April 6, 2011
Jessica Stockholder, an artist whose work has transformed the traditional conception of sculpture, will join the University of Chicago faculty as a Professor in Visual Arts and the College and chair of the Department of Visual Arts. Her appointment takes effect July 1.
“I am delighted by our faculty’s selection of Jessica Stockholder, an internationally recognized artist and arts leader, to become the new chair of the Department of Visual Arts,” said Martha Roth, Dean of the Division of the Humanities. “She brings her extraordinary level of artistic accomplishment as well as her record of institution-building and leadership at Yale University to our programs here. She will provide a strong and distinctive voice for the visual arts and for the humanities at the University of Chicago and in the city of Chicago.”
Using found objects and bold, vibrant colors
Stockholder has won international acclaim for her genre-defying multimedia installation pieces, which incorporate found objects and painting in bold, vibrant colors. In 2007, she received the Lucelia Artist Award, which recognizes exceptional American artists under 50, from the Smithsonian American Art Museum. “Her new, nonchalantly precise arrangements of everyday stuff—fake fur, socks, plastic bowls, a surfboard, a lamp, a plastic shower curtain—look both unsinkably fresh and supremely formal,” the New Yorker wrote of Stockholder’s work in 2009.
"Jessica Stockholder will not only be a stellar addition to the DOVA faculty, but, more broadly speaking, an inspiring leader for our transformative arts initiatives campus-wide,” said Larry Norman, Deputy Provost for the Arts. “Her appointment demonstrates the depth of the University's commitment to boldly strengthening the role of arts in our distinctive culture of inquiry."
Reva and David Logan Center for the Arts
Stockholder’s appointment comes as the University prepares for the opening of the Reva and David Logan Center for the Arts, which will house DOVA, as well as studio, teaching, rehearsal, and performance space for several arts programs on campus.
“This is an exciting time for contemporary art at the University of Chicago,” said Bill Michel, the executive director of the Reva and David Logan Center for the Arts. “Jessica will be joining an incredible group of faculty and students and will contribute greatly to the vibrant arts community at the Logan Center and beyond.”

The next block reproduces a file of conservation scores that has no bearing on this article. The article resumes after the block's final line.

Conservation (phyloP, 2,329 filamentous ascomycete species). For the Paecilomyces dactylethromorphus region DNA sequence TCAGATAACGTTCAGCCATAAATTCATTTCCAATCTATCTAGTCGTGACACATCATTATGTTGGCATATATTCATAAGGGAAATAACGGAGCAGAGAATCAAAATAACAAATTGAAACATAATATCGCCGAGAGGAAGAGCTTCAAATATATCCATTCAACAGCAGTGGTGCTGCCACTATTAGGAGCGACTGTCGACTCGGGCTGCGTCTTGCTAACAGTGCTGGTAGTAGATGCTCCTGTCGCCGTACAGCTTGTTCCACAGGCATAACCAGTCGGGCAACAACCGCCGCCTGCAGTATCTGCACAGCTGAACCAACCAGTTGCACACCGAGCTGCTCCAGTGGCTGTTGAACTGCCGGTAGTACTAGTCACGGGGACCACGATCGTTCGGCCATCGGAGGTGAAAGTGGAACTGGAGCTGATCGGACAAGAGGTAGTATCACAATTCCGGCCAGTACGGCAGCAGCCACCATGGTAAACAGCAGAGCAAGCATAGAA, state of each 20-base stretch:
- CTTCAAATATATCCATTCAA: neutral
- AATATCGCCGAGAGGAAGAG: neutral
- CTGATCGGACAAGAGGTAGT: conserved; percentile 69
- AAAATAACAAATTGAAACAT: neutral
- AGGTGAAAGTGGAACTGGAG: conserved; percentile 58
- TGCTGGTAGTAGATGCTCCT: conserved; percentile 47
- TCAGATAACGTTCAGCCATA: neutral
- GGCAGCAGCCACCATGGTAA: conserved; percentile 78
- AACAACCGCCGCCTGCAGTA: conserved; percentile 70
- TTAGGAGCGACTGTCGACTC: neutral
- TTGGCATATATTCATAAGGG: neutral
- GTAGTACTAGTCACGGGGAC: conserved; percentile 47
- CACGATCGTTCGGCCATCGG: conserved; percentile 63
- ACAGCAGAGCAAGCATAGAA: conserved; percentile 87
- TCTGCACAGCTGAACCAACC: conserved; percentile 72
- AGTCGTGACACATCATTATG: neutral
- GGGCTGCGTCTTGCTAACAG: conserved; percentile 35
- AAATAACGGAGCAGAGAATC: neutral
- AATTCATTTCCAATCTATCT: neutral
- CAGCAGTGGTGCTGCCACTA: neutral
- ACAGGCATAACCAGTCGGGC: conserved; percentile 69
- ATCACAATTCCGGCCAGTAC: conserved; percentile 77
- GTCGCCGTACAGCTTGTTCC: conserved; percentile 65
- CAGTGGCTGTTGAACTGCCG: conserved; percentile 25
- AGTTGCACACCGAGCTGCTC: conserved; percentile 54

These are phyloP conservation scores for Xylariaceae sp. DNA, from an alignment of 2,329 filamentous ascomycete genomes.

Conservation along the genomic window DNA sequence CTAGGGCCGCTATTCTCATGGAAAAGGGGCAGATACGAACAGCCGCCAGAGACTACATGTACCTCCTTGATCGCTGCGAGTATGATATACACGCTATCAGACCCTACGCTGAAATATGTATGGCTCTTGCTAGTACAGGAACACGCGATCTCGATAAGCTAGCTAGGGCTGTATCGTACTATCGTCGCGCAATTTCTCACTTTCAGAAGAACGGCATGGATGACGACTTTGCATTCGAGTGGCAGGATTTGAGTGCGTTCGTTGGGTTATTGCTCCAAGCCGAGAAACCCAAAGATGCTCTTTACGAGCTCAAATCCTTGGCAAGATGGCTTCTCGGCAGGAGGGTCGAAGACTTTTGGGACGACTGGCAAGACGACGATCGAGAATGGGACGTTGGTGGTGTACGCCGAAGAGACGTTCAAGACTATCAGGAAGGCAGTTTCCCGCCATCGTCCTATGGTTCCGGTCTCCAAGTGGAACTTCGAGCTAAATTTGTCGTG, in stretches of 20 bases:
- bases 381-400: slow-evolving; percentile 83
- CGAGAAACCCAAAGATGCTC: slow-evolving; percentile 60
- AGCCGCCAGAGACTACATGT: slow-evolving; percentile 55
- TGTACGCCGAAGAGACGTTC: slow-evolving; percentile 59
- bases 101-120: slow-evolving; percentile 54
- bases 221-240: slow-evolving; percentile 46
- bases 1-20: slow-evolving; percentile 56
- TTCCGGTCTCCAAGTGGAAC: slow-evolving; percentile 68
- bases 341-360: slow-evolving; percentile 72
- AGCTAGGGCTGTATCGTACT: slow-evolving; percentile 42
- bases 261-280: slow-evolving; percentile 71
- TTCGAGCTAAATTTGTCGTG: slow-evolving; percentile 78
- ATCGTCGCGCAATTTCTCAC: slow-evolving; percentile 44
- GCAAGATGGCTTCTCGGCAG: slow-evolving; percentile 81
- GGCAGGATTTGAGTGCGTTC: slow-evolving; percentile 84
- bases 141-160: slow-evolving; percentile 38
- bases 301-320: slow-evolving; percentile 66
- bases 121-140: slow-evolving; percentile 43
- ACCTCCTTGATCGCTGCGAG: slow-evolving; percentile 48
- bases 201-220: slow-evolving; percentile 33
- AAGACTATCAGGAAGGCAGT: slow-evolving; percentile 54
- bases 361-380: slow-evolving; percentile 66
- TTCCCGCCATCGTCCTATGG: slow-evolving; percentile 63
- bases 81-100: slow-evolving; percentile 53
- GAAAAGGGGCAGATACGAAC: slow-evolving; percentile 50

Stockholder said the University’s lively intellectual atmosphere, as well as the building of the Logan Center, were key factors in her decision to join the faculty.
“The [University of Chicago] community seems really dynamic and full of conversation and energy. I am excited and happy to be part of the effort to bring more energy to the practice of the arts at the University,” she said.
Current DOVA chair Elizabeth Helsinger praised not only Stockholder’s artistic accomplishments, but also her achievements as a teacher at Yale, where she has taught sculpture since 1999.
“Jessica Stockholder is a major artist whose work is both beautiful and edgy, pushing at the boundaries of traditional media like sculpture and painting. In her tenure at Yale, she has been formative in the careers of some of the leading young sculptors in this country,” said Helsinger, the John Matthews Manly Distinguished Service Professor in English Language & Literature, Art History, and the College. “She has impressed everyone with her genuine excitement about the possibilities of leading DOVA now, as it prepares to move into the Logan Center in spring 2012. Her appointment should help bring the University's small but excellent visual arts programs and unusually talented, dedicated young artist faculty the wider recognition they deserve.”
Stockholder is perhaps best known for her temporary site-specific installations. Her work has been compared to the works of assemblage artist Robert Rauschenberg, collage artist Kurt Schwitters, painters Henri Matisse and Paul Cézanne, as well as artists of the Cubist and Minimalist traditions.
Stockholder’s installations, “shifted the contemporary dialogue about what sculpture is,” said Laura Letinsky, Professor in Visual Arts, Cinema & Media Studies, and the College. “Her reputation exceeds local, and even national boundaries.”
Although her art has been described as “messy” and “riotous,” Stockholder said she tries to balance the chaotic qualities of her work with careful attention to composition. “Those [aspects] are in contrast to a very classical, crisp, and almost minimal structure that is also embedded in the work,” she said.
“I don’t consider myself either a painter or a sculptor,” she said. “My work is very pictorial at its core, even though it involves space and material.”
Stockholder’s work has been shown at the Dia Center for the Arts, the Whitney Museum for American Art, Museum of Modern Art PS1, the Venice Biennale, the Centre Pompidou in Paris, and the Museo Reina Sofía in Madrid. The Renaissance Society at the University of Chicago exhibited Stockholder’s installation, “Skin Toned Garden Mapping,” in 1991. She received a 1988 National Endowment for the Arts grant for sculpture and a 1996 Guggenheim Fellowship.
By Susie Allen